The other thing he loved was M&S leather. Had to be the soft type - once he ate my M&S Chelsea boots so I ordered a new pair from M&S again - I got them out of the box, tried one on, put my hand down next to me to get the second one to try on and it was already in his mouth, teethmarks an all.

averylongtimeago Wed 18-Jan-17 12:05:14

Another Goldie story, had forgotten this! not sure how
Heading away in our camper, we camped overnight on the way to get the afternoon ferry from Portsmouth. DH took the dogs for a constitutional before bed, and the pup found something very very tasty. I don't know what it was, but it was dark coloured, sticky and very smelly. In theory, they do know the command "leave", but not this time.
DPup was a bit subdued in the morning, still not right in the ferry queue but not much we could do at that point. When we returned to the van at the end of the crossing, I could smell it before we got to it. She had had the shits, it was everywhere. We drove off the boat with both Windows wide open the customs guy nearly fainted when he looked at our passports and parked up by the beach. DH took the dogs for a swim, they were both covered, while I set to to clean the van inside. I have truly never smelt anything so vile in my life. There was a tide line of shite.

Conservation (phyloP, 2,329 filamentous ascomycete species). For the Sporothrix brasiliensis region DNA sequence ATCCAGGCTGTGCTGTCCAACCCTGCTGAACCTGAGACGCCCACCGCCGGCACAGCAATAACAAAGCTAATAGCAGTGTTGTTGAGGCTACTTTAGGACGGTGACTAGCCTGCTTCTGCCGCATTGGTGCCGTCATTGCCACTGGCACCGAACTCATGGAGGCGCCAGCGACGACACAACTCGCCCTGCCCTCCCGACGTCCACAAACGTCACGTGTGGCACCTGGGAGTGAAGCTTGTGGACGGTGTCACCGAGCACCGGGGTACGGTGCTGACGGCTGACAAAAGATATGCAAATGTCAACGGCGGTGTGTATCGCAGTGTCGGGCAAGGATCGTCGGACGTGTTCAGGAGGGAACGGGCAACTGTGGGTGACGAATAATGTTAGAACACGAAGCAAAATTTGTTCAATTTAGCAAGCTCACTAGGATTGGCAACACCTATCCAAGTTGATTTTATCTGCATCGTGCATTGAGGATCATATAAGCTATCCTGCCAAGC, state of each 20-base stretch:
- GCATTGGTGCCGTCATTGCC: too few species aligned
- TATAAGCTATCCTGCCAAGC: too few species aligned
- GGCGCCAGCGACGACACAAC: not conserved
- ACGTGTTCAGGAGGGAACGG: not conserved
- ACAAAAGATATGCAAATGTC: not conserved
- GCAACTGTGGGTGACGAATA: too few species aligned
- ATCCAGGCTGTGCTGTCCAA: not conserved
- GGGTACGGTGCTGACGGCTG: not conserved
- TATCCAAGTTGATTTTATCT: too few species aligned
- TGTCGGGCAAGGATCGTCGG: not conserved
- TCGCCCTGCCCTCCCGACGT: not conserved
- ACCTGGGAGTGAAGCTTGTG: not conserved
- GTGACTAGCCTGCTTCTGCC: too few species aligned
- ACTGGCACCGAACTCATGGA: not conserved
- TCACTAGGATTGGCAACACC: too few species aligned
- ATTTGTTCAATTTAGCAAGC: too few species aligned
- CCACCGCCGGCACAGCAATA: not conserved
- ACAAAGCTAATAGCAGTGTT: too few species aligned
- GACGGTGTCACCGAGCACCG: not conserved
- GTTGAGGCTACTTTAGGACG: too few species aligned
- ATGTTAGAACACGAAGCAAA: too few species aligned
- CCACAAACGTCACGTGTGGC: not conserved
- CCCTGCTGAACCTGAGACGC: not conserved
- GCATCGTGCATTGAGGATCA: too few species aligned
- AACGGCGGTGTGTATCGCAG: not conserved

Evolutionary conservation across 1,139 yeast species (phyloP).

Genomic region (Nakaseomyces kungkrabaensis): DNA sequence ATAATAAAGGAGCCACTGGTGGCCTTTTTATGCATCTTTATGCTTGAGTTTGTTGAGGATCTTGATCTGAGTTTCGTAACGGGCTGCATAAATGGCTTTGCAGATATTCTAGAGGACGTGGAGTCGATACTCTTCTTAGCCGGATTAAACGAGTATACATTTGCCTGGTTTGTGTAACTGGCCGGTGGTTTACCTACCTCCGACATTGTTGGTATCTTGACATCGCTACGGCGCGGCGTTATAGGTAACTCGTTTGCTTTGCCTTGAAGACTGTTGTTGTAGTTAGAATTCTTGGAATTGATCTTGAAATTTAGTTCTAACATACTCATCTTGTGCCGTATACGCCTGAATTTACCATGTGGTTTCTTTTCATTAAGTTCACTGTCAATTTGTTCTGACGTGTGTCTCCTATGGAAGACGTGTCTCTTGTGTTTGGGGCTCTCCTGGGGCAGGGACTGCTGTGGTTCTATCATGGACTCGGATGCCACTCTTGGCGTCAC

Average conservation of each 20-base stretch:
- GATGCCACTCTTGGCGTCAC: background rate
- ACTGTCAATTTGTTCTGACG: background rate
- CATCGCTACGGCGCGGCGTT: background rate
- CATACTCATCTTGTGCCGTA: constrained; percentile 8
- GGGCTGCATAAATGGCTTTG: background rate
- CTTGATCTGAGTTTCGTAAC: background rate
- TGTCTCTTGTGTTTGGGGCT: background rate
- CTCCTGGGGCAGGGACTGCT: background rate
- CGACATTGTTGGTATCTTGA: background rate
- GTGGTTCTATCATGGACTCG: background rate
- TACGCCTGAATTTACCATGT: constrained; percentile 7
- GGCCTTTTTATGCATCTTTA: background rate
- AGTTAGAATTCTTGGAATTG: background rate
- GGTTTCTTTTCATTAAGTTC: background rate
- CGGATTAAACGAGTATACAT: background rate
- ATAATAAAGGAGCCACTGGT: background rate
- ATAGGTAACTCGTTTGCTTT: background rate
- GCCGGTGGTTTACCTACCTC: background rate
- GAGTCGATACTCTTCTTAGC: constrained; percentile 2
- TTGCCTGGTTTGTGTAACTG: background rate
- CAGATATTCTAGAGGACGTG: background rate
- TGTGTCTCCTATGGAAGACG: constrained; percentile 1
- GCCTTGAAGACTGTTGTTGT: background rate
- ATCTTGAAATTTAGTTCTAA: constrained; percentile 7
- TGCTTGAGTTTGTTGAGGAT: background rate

She was fine, btw, the whateveritwas must have been shat out......

GoNorthatthefirstleft Wed 18-Jan-17 13:49:38

I have a naughty dog too before Xmas he decided to pull my handbag off the table and eat a packet of neurofen £400later we are now much more careful as he'll eat absolutely anything !

willdoitinaminute Wed 18-Jan-17 21:23:29

My last lab ( no longer with us) was a sock eater, but probably the most embarrassing vet moment was when they administered an emetic after we thought she had eaten rat poison. She emptied her stomach contents onto the bench including an intact panty liner and half a sock, the old male vet asked if I knew what the panty liner was, the vet nurse and I had a good giggle when he left the room.
She was only 13 weeks old at the time and had chewed up the alarm wires in the back of the car a few days earlier, so I asked whether this would be an problem. The vet just looked at me raised his eyebrows an said "she's a Labrador I don't think you have much to worry about".

BurningBridges Wed 18-Jan-17 23:00:43